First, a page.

Marketers of the Year No. 7: Ally Financial
Ally Financial Chief Marketing and Public Relations Officer Andrea Brimmer likes to refer to the company’s brand as a weapon. If so, it’s a weapon of mass seduction.
Since its founding as a category disrupter a decade ago, Ally has generated more than $100 billion in deposits, doubled its brand value and commanded a 90 percent satisfaction rate in a category that normally ranks in the mid-30 range. Ally is now one of the five fastest-growing banks in the world, according to The Financial Brand, and was named Money magazine’s best online bank in 2019 for the second consecutive year.
Brimmer and her team accomplished all this with only a 2 percent share of voice in a category that spends $5 billion annually with a laser-sharp marketing message: We are an unrelenting ally for consumers.
“It’s been their strategy for a while, but in the last year-and-a-half, Andrea and her team have really supercharged it,” says Jess Greenwood, global chief marketing officer at R/GA, Ally’s digital agency. “They are making sure that they are doubling down on their product and what’s true about it: that their customer service is exceptional and they really do put people first.”
Launched in 2009 near the end of the Great Recession, Ally sent shockwaves through the category by pioneering 24/7 online banking, eschewing fees and encouraging consumers to (gasp!) rate banks as they do sushi restaurants. But that first-mover advantage waned as other financial institutions jumped into online banking and the downturn ended.
“Their voice, which was very dramatic and differentiated in 2008, became a bit less pronounced,” says Avi Dan, principal at Avidan Strategies, which was retained last year to help the company review agencies. He said the process was remarkable on several counts. First, Ally paid the shops for participating. And it “zero-based” the process, he says, so that within the space of four months Brimmer and her team conducted not just one but three reviews, eventually tapping Anomaly for creative, R/GA for digital and Mediacom for media.
Anomaly founding partner Carl Johnson says the shop normally turns down 75 percent of pitches that come its way, but went after Ally because it was drawn to the bank’s ambition, which he says matched its own. “They understand really important things like the link between creativity and effectiveness,” he says. “They know creative work that engages people more, that disrupts people more, can be more effective work.”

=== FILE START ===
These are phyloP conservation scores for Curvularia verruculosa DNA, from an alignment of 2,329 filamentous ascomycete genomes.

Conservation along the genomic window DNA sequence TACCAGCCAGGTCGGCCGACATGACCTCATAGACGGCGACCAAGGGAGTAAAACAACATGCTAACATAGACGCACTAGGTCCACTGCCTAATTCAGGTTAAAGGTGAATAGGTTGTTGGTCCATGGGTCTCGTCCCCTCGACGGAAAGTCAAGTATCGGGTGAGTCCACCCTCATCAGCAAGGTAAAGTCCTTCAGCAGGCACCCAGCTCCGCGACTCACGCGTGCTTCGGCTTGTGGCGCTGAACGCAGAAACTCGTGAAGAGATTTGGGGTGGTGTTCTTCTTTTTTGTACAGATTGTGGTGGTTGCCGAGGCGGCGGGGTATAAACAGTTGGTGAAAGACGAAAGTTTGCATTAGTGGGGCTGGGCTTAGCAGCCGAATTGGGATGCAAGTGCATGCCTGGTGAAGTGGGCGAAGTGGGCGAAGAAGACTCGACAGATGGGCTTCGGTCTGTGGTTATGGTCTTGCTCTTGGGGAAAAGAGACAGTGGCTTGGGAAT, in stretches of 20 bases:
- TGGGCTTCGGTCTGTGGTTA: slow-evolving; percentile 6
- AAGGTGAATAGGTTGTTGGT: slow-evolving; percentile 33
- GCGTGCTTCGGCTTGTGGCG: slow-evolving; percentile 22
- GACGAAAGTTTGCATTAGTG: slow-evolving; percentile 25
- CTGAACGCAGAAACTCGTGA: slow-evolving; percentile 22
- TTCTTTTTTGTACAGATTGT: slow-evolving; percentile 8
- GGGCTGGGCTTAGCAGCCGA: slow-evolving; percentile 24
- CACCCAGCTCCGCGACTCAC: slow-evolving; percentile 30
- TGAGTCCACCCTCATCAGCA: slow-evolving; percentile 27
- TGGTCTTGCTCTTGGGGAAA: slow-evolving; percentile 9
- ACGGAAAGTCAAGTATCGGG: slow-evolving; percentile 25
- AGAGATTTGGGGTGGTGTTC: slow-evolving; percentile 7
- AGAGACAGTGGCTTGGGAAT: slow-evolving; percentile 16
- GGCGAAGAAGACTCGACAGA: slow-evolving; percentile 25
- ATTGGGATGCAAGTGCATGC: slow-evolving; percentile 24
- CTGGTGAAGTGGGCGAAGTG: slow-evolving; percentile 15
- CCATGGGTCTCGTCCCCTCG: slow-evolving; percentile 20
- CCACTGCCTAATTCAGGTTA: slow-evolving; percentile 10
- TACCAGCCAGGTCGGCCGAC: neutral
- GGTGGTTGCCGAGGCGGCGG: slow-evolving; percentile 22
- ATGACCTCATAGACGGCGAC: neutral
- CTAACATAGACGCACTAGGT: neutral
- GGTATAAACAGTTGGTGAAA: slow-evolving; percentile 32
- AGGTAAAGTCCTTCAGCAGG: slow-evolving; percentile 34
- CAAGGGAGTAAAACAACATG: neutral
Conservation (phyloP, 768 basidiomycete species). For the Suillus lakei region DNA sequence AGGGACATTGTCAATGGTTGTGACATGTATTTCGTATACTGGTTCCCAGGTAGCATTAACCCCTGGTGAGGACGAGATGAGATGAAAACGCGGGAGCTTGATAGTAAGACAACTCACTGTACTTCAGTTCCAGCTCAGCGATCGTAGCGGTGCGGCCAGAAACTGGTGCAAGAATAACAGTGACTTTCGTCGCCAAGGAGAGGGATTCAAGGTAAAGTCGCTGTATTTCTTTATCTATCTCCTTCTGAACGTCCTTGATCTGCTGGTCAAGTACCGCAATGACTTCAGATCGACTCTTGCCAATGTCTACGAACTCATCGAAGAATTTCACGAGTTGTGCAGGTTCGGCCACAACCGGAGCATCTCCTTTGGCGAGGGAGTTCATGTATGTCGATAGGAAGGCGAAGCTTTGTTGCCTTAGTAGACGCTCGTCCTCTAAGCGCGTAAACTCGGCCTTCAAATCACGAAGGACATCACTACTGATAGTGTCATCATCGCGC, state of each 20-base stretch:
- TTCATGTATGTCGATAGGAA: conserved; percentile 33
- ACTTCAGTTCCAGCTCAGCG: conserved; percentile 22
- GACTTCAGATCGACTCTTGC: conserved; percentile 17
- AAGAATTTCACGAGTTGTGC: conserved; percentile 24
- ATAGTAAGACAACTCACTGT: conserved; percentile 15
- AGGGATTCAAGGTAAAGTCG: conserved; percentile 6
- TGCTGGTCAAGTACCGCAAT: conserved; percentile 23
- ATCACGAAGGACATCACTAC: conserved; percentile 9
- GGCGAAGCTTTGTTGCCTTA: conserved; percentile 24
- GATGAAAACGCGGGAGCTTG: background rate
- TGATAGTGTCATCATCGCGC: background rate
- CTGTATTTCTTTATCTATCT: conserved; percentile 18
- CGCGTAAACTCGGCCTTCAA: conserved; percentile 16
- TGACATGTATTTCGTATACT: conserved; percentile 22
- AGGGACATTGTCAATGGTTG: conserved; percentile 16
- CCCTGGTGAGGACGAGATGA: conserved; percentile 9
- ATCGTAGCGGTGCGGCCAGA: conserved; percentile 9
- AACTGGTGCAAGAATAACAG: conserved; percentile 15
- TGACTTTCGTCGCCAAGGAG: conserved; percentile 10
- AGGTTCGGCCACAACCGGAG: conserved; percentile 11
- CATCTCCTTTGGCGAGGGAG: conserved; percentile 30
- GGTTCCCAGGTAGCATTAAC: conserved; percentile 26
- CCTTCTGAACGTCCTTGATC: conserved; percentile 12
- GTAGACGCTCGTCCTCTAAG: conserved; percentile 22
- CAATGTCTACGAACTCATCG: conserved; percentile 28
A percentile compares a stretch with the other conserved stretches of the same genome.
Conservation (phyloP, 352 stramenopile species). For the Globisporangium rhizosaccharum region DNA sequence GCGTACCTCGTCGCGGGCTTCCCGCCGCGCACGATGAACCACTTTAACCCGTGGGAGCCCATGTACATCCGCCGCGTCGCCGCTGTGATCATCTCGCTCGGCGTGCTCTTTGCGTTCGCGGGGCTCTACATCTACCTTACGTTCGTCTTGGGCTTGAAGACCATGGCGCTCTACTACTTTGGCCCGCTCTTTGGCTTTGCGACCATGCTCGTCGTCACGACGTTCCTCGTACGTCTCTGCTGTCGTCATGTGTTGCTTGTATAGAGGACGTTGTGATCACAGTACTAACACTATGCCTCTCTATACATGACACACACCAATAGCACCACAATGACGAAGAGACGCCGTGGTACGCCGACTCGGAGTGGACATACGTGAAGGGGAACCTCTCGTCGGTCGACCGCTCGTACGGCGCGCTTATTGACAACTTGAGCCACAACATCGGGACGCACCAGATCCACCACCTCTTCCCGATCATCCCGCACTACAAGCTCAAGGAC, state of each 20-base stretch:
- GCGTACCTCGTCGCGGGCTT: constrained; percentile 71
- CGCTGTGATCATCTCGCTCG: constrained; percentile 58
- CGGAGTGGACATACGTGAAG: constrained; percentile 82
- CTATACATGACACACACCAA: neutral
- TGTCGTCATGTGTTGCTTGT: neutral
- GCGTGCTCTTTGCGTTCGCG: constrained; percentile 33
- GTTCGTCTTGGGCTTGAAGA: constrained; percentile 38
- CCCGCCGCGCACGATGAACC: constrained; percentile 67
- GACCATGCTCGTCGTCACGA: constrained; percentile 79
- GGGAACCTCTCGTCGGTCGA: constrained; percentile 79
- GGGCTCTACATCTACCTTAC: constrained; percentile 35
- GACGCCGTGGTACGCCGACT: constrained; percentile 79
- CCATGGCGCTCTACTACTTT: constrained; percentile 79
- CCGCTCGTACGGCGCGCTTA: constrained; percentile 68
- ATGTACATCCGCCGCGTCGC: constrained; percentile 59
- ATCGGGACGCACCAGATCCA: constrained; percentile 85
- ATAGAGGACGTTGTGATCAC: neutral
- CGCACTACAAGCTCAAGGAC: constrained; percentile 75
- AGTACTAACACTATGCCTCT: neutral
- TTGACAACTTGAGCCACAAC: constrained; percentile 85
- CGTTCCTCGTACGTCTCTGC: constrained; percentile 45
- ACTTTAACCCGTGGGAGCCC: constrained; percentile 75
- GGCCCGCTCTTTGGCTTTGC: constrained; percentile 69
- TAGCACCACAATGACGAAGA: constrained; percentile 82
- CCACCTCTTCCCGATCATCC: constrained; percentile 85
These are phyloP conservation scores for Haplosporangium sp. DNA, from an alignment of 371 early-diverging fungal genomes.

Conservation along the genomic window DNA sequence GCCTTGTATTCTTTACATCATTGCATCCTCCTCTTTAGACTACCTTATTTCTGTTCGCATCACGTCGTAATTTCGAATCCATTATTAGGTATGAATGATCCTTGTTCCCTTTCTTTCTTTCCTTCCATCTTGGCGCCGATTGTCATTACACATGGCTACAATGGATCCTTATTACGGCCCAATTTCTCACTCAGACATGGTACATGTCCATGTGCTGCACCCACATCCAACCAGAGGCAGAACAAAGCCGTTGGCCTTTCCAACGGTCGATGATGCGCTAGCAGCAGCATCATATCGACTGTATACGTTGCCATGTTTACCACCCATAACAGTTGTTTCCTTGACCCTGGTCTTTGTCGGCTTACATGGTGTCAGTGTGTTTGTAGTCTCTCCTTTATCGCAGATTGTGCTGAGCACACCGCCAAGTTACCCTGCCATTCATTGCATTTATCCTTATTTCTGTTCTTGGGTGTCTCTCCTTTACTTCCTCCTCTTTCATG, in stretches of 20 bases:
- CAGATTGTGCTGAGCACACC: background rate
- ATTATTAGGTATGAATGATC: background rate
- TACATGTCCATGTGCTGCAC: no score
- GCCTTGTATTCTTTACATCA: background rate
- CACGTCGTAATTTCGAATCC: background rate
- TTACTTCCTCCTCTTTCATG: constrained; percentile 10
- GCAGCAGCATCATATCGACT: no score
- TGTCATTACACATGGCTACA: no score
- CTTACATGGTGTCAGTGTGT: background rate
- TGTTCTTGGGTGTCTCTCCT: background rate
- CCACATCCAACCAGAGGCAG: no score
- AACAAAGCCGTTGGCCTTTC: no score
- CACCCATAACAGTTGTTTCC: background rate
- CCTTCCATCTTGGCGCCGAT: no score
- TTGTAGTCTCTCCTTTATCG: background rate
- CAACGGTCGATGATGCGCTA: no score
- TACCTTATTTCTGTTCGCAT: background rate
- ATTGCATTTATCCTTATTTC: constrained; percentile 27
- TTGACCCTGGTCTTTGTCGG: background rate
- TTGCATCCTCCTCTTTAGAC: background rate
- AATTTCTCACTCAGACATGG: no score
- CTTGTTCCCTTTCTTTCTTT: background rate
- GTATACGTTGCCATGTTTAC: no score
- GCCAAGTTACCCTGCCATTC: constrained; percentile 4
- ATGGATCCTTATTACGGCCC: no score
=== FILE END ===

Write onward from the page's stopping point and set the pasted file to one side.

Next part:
Anomaly’s first campaign for Ally last year was an open letter to America. It consisted of the headline “Your bank makes you” followed by the scarlet-faced cursing emoji. “We talked about how you need to start looking around,” says Brimmer, “you need to pay attention to your money and ask your friends, ask the internet, and we think you’ll find us. Then a week later we launched a cash promotion where we were paying a 1 percent bonus on top of our existing savings rate.” She says the goal was to generate a billion dollars in additional deposits, “but we ended up in two weeks generating over $2 billion in additional deposits and 74,000 new accounts opened, which was almost double the previous quarter.”
Doing it right
It’s worth noting that Ally dropped rates four this year in alignment with the Federal Reserve, and has still retained a 90 percent positive sentiment rating, says Brimmer. “Just as we tell people when we raise the rate, we tell them when we cut it,” she says. “If you are going to have a tagline like ‘Do it right,’ you have to do it in the good and in the bad.”
The company has also been a proponent of using games to teach financial literacy and this year ran a Monopoly program, recently turning six U.S. cities into live virtual reality game boards. Clues to game pieces were seeded on a special website. Brimmer says 400,000 people played, the company collected 100,000 new prospect emails and there were 1.2 million visits to the website.
But Ally’s most outstanding characteristic might well be its humanity. It has underscored its “do right” mantra in marketing with programs such as its “Banksgiving” push, in which call center workers are authorized to give money to customers—in one case awarding $50,000 to a woman who distributes holiday baskets to people in need. “If you believe in your brand as a weapon it is easy to take half a million dollars and give it to people in the call center and say ‘Do what you want with it,’” Brimmer told the Association of National Advertisers Masters of Marketing conference in October.
This year, Ally put a new twist on Banksgiving, asking customers how they pay back the community. From that pool it chose people to “pay back,” including a Houston woman and her daughter who were given a rent-free home for a year. Brimmer says a similar program will become year-round in 2020, and that the bank will reward customers’ “random acts of rightness” monthly with gifts from Ally.
“The thing that makes us special is that we have always been this scrappy underdog and we have never lost that scrappy underdog mentality,” says Brimmer. “There is this incredible humbleness that exists within Ally and I think we need to approach every single day with that mentality of ‘How can I do something differently? How can I make a huge difference both personally and professionally?’”
Dan says that ethos extends to Ally’s employees and agency partners. He recalls that after his job on the review was over, Brimmer paid to fly him down to Charlotte, North Carolina, for the agency onboarding and gave him a present. Johnson calls Brimmer’s team “pretty damn near a perfect client.”
“Everybody fully bores into the vision and are really excited to be there,” says Greenwood. “I mean this in the nicest possible way: They are like a very, very happy cult. They really think they are changing the category. And I think they are.”